Moreover, the idea that discussion should be devoid of emotional content is a very pernicious one, which ultimately favors those who benefit from the status quo. People who actually find their lives affected by the things they talk about have a hard time NOT being emotional. That’s not to say that emotionality is by itself any kind of standard for truthful inquiry. Rather, it is to say that holding a discussant’s emotions against himher in an a priori fashion is but an excuse to avoid confronting the very content of which she speaks (which might very well be [but admittedly is not necessarily] important, given that it’s the cause for a real human being’s state of distress)!

  7. brosephicles says:

    It’s hard to distinguish your actual criticisms from your ideological evangelizing. Then it’s hard to distinguish genuine criticisms from that which merely resembles a temper tantrum.
    In the end, nothing was said about Slavoj Zizek other than “I don’t like him” and “you shouldn’t like him, either”.

  8. 11again says:

    I’m saying Slavoj stlll wishes it was the 90s (because that’s the media and political culture with which he’s most comfortable) but the world has moved on as evidenced by the Arab Spring, Occupy, Spain, Quebec, etc. He’d rather mourn the old than try to figure out a way of aiding the new. I apologize if that wasn’t clear enough. I tried my best. Obviously, this is an emotional issue for me. I don’t think that should be grounds for what I have to say not being taken seriously however (see my response to the last comment above).

    • brosephicles says:

      Activism here, activism there, now we’re living in the future, blah, blah, blah. The Banlieue riots were the future, the anti-globalization movement was the future, But now Negri isn’t cool and Occupy and Quebec student strike are now the future. Meanwhile, the memory of authentic radicalism quickly fades from public memory. If Zizek is to be accused of nostalgia, he’s hardly to be blamed. But I digress.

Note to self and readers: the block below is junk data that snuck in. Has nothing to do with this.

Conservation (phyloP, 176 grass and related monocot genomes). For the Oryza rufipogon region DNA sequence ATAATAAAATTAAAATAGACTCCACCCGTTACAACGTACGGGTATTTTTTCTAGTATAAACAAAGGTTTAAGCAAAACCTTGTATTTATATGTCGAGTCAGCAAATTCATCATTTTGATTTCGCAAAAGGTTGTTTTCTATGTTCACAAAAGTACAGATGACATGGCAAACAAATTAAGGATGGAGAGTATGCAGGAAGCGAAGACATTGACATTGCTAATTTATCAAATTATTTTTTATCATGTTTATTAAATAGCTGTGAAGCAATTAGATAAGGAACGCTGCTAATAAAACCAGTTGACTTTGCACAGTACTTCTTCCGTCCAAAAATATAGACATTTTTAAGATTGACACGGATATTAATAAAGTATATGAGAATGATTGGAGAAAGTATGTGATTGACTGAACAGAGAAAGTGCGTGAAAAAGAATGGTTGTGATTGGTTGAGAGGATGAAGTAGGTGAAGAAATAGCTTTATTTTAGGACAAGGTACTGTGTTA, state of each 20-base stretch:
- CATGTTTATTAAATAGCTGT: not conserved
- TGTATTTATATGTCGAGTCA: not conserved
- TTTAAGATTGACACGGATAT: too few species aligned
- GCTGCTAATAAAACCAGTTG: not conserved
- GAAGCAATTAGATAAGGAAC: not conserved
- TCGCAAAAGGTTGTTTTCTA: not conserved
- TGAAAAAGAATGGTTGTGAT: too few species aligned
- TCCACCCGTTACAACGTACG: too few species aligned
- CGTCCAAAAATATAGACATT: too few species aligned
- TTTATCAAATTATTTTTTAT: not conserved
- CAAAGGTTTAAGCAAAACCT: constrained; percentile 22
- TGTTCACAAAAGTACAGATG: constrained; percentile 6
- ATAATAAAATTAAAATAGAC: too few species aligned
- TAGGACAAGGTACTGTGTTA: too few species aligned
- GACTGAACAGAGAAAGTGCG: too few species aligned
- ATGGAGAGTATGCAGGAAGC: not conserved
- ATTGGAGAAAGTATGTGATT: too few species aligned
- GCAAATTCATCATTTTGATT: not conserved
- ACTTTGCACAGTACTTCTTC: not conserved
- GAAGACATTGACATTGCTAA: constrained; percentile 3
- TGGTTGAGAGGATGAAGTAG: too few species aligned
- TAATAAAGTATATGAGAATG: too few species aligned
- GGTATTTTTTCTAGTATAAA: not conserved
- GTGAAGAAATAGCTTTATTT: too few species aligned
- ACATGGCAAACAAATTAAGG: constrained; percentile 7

Your criticism of Zizek seems to be that he is not an authentic challenger of the powers that be. Fair enough, maybe he is not. How am I to know? You’re the one levying the accusation, the burden of proof is on you. However, throughout your work I merely find a repeated rhetoric of “peoples liberation” and “direct action” repeated over and over and over ad nauseum. No real analysis, no substantial criticism, just a slew of insults.

      So forgive me if I’m not particularly impressed.

      • 11again says:

        So in the piece above I fail to provide a definitive account of the world-historical significance of the global social movement that I believe that Zizek is missing out on. That’s almost certainly true. It would indeed be a nice thing to have such an account. I’ll try my best to work on it in the future!

        The funny thing about the future is that it’s built out of the past (no, this is not a particularly original observation; but in this case I don’t believe the lack of originality makes the proposition any less true or useful). Nevertheless, we can notice certain overall patterns which give particular eras a certain flavor. These breaks between periods are never absolute, just as the events which may be grouped under a given period have their own distinct (and possibly contradictory) qualities. I think all of the events which you mention paved the way for the events of 2011-2012 in important ways. Moreover, I certainly don’t feel that we have now ARRIVED at the future in any definitive sense. The future is a direction. These events point toward that direction. I think the events of the future will be much, much more interesting and more radical than anything that’s happened so far. Ultimately, however, I think that there is much much more to social movements than events. Often, it is the everyday work that goes on behind the scenes that is much more important to human sociality than the overt historical happenings that are far easier to track. It’s talking to your neighbors, people on the street. It’s planting gardens. It’s work (which, for most Americans today, means the service industry; but we can’t and shouldn’t be so American-centric as to wrongly think that the world economy has reached a state of mechanization so advanced that the servicization of labor is something that can happen for the entirety of the world’s populations). It’s driving around in cars and taking the bus and walking down the street. It’s going to the bar and getting drunk. It’s family life and the blogosophere and the conversations that kids have in school and adults have by the water-cooler. It’s every interaction that we have over the course of a day. As far as I’m concerned, that’s the future. Sure, this future will of necessity manifest itself in events, but these are but the tip of the iceberg for who we actually are and the processes through which we are becoming ourselves.